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Coffee Certification and Sustainable Smallholder Intensification in Southwestern Ethiopia

Boek - Dissertatie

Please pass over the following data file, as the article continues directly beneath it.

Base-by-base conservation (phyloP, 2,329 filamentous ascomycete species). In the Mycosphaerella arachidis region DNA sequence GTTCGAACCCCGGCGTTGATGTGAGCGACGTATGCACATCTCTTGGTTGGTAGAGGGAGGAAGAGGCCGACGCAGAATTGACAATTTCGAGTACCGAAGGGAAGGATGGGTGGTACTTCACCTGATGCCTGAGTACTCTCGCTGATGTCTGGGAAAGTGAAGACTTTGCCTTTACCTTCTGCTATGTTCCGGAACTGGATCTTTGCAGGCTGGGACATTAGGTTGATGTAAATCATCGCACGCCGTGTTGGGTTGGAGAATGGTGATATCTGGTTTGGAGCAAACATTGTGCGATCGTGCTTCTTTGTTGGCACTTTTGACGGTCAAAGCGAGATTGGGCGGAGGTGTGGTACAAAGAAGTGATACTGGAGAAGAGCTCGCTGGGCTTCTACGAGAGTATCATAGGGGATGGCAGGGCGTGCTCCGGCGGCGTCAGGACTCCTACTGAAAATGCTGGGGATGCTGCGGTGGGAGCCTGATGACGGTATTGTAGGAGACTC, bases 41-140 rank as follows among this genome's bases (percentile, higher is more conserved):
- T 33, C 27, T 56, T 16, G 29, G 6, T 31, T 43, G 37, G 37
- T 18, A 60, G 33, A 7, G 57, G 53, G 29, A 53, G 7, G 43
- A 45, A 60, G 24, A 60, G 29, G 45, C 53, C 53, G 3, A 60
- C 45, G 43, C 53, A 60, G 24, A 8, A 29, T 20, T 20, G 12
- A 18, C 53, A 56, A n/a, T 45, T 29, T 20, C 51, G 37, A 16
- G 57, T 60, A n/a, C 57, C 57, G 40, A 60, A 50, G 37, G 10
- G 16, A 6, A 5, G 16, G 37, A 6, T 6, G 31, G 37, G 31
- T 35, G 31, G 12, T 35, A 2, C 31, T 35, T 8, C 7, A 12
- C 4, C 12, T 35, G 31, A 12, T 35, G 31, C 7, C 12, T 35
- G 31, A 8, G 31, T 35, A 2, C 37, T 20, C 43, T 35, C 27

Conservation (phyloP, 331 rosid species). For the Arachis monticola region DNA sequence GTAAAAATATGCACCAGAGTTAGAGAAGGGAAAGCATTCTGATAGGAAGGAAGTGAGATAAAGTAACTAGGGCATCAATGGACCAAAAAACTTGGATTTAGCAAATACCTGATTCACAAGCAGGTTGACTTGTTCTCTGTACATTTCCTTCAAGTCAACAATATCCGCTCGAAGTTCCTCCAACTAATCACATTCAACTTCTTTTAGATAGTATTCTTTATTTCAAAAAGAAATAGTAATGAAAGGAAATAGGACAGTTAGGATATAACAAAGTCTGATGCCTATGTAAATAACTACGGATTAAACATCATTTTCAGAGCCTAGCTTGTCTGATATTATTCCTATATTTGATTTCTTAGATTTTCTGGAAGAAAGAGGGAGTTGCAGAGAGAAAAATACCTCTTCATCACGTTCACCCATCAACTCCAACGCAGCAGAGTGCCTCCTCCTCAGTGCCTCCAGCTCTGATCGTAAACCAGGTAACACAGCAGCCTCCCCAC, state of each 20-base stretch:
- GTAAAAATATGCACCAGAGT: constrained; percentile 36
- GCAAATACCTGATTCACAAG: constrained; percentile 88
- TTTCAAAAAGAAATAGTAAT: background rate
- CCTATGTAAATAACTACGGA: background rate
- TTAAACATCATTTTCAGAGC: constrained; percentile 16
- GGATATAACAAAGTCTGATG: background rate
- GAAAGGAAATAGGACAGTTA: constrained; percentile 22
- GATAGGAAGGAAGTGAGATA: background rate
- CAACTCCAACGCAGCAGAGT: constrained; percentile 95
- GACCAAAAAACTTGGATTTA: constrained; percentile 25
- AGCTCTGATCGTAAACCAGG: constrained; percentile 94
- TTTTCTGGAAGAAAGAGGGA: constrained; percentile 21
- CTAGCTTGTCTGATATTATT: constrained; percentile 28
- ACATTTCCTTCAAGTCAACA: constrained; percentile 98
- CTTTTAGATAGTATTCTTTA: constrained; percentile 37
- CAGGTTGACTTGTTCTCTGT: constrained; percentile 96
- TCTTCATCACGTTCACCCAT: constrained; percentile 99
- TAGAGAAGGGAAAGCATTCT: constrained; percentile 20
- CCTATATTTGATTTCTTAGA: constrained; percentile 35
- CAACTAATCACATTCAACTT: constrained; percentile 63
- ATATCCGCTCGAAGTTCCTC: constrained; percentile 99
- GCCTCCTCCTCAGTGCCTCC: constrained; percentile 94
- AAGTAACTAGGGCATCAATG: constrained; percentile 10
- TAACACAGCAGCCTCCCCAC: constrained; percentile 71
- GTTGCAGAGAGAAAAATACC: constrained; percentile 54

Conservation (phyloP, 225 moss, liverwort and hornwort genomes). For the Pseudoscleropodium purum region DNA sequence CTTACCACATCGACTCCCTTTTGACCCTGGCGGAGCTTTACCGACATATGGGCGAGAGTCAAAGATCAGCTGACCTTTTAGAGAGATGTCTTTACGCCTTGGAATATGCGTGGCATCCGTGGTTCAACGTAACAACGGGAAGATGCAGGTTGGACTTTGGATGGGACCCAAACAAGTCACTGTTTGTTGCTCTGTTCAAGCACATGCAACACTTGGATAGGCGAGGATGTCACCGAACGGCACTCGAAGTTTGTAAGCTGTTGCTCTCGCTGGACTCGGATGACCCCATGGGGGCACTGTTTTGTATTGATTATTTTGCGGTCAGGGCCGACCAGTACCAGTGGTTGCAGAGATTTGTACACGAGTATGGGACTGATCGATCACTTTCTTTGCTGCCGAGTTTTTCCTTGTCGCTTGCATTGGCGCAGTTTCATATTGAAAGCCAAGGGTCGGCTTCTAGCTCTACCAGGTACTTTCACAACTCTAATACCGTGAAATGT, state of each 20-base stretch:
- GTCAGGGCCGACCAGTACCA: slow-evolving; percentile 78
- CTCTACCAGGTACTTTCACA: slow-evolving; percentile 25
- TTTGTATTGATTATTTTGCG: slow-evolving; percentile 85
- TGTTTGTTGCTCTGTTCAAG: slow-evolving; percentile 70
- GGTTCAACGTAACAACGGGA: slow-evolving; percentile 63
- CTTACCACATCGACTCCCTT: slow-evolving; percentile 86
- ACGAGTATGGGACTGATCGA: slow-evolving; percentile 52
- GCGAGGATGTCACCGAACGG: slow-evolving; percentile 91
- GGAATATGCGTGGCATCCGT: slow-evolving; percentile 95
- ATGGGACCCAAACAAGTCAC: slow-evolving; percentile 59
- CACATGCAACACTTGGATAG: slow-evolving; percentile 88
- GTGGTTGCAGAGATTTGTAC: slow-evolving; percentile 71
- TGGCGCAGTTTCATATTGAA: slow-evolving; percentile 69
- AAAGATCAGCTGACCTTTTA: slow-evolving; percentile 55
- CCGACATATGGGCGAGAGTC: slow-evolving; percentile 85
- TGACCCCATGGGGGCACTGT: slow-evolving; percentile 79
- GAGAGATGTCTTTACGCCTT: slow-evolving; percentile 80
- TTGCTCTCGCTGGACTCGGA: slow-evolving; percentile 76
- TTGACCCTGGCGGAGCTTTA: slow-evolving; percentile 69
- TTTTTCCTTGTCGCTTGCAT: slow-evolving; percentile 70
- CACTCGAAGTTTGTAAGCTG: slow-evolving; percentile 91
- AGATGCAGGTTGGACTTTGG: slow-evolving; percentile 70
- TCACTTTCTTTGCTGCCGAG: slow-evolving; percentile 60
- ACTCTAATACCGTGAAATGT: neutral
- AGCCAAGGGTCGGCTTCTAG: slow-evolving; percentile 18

Coffee (Coffea arabica L.) is an important export commodity for Ethiopia and an important source of income in the country. It; contributes 41% to foreign exchange earnings and 20 to 50% to household income. A main coffee zone is the Aftomontane forest of southwestern Ethiopia, where it originates from. In Southwestern Ethiopia, coffee is produced under fourproduction systems with different degrees of intensification: forest coffee (10% of total production), semi-forest coffee (35%), garden coffee (35%) and plantation coffee (20%). As intensification increases, forest/shade coverage decreases and labor and other input requirements increase. The intensification in coffee production improves economic returns but often comes at the expense of forest cover loss, loss of biodiversity and other ecosystem services.To circumvent orminimize such trade-offs between socio-economic and environmental benefits, sustainability certification schemes have been developed. In this research we analyze whether coffee certification helps to promote socially responsible, economically attractive, and environmentally friendly coffee production. In theory, certification leads to price premiums and improved market access, which, in turn, creates financial incentives for producers to meet certification requirements. In southwestern Ethiopia coffee is currently certified for Fair Trade (FT) standards, Organic standards, and Rainforest Alliance (RFA) standards. Each certification scheme works with different principles and criteria. While specific schemes have their own focus, they all touch upon the three sustainability dimensions (economic, social and environmental).Despite a growing number of studies on coffee value chains and coffee certification in Ethiopia, there is still a lack of empirical evidence that can substantiate and quantify the social, economic and environmental effects of smallholdercoffee certification. Previous studies have typically looked at one certification scheme and analyzed the effects on economic outcome indicators. Social and environmental effects and the degree of coffee intensification are hardly taken in to account in studies on the impact of coffee certification. The objective of this PhD research is to empiricallyanalyze the economic, social and environmental effects of coffee certification along a coffee intensification gradient. We thereby hope to create insights on the potential for the sustainable development of smallholder coffee production systems in southwestern Ethiopia.
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